American Moor on the Campuses of
Mount Holyoke College, University of Massachusetts,
and Amherst, 11/2 – 11/15/18…
So this was new…
Fourteen days over three campuses, five performances of American Moor, and classroom interaction in classes ranging from “Intro to Literature” and “History of Performance” to “Diversity, Inclusion, and Everyday Democracy” and “Race, Racism and Power,” a round table discussion, a symposium or two… We sat and spoke with renowned scholars and visual artists. My play and I had never done anything like this before. The visitor to the web page here can scroll down and read about other college engagements. They all had purpose and value.
Top three photos credit: Jon Crispin
Clockwise from center: Director, Kim Weild; Scholar, Kim F. Hall; Umass Professor, Marjorie Rubright
Lower Left: Artist, Curlee Raven Holten, and Mt. Holyoke Art Museum Director, Tricia Y. Paik
Upper Center: Mt. Holyoke Professor, Amy Rodgers, and Curlee Raven Holten, visual artist and Director of the David C. Driskell Center, University of Maryland
But this was another animal entirely. It was as if American Moor served as the nexus for any number of disciplines to converge and understand their place in this story. A Muslim student from Saudi Arabia stopping me on campus wept to discover upon seeing a performance that “his” story was her story, that she could not be the fully actualized individual in her new life as an American college student. Another small woman—a student as unlike me in age, gender, race, and life experience as any two people could be—steps up to speak with me after a symposium. She’s tracked the protagonist’s sore shoulder from the opening of the play through where, driving towards the last third, he speaks of how his injury now impedes upon his dreams because, aging, his body will no longer do the work to repair itself so well, and she tells me that she is a violinist and a good one, and that she doesn’t know, even as young as she is, if her shoulder will allow her to be a great violinist, and that she is afraid.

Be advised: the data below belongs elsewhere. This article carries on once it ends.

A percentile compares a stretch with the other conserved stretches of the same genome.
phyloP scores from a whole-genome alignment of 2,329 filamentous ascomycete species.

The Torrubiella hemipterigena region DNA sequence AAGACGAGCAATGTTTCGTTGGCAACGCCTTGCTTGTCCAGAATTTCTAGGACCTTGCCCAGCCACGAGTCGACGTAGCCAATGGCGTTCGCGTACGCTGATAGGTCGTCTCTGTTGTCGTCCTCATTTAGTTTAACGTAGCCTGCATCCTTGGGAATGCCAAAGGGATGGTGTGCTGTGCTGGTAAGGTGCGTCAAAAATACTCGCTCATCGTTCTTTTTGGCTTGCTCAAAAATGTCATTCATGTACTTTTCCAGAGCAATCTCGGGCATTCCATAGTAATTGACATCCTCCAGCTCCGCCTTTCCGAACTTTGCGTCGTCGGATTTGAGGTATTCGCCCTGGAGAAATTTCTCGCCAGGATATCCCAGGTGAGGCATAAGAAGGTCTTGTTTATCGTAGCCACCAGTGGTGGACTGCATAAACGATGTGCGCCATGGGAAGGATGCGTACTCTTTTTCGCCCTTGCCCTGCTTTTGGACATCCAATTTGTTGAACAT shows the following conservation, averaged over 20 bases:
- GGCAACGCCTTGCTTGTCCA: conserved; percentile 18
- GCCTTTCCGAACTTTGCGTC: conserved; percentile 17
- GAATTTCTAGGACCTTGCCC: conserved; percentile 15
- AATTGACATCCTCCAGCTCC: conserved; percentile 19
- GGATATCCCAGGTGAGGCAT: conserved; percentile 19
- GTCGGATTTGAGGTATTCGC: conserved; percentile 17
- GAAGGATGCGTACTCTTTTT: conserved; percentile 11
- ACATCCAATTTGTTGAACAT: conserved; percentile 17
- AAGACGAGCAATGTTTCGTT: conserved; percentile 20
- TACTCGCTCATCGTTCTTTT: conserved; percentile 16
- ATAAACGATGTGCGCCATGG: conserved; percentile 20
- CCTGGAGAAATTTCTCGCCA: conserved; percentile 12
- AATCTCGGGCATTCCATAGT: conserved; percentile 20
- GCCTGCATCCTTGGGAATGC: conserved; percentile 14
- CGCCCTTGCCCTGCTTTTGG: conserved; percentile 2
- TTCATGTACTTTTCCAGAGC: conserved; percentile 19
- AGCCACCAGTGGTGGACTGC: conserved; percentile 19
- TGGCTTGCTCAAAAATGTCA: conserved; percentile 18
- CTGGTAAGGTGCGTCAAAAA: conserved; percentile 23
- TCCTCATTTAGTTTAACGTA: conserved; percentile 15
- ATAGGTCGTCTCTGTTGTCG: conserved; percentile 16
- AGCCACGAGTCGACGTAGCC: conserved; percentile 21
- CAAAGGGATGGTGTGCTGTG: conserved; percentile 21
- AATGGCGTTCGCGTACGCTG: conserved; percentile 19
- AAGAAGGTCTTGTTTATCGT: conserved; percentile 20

I don’t know what else to say…
Two Mount Holyoke students took me to breakfast. They wanted me to account for how Desdemona is addressed in my play, or, just as important, how she is NOT addressed, and only referred to, for the most part as they had perceived it, through images of violence against women. I’m still wondering if they were satisfied with my answers. Ultimately, it was, for me, just another instance of viewers finding themselves somewhere in the play, and wanting to defend, define, deny, or discuss their complicity.
This is mostly a document in photos and short video clips. I’m hoping they can tell the story better than I can. It’s not my favorite thing to tell the story at all, but I hope rather that it begins to tell itself if we just keep showing up. I can’t pretend that everything that audiences are finding in this play I intentionally put there… but something did… Documenting these endeavors as they come and go by is my responsibility to whatever thing has done that.
Holyoke Post-Perf Comment (Complicity) from Keith Hamilton Cobb on Vimeo.
Holyoke Post-Perf Comment (Dir. Modality) from Keith Hamilton Cobb on Vimeo.
Amherst Professor Comment Post-Perf from Keith Hamilton Cobb on Vimeo.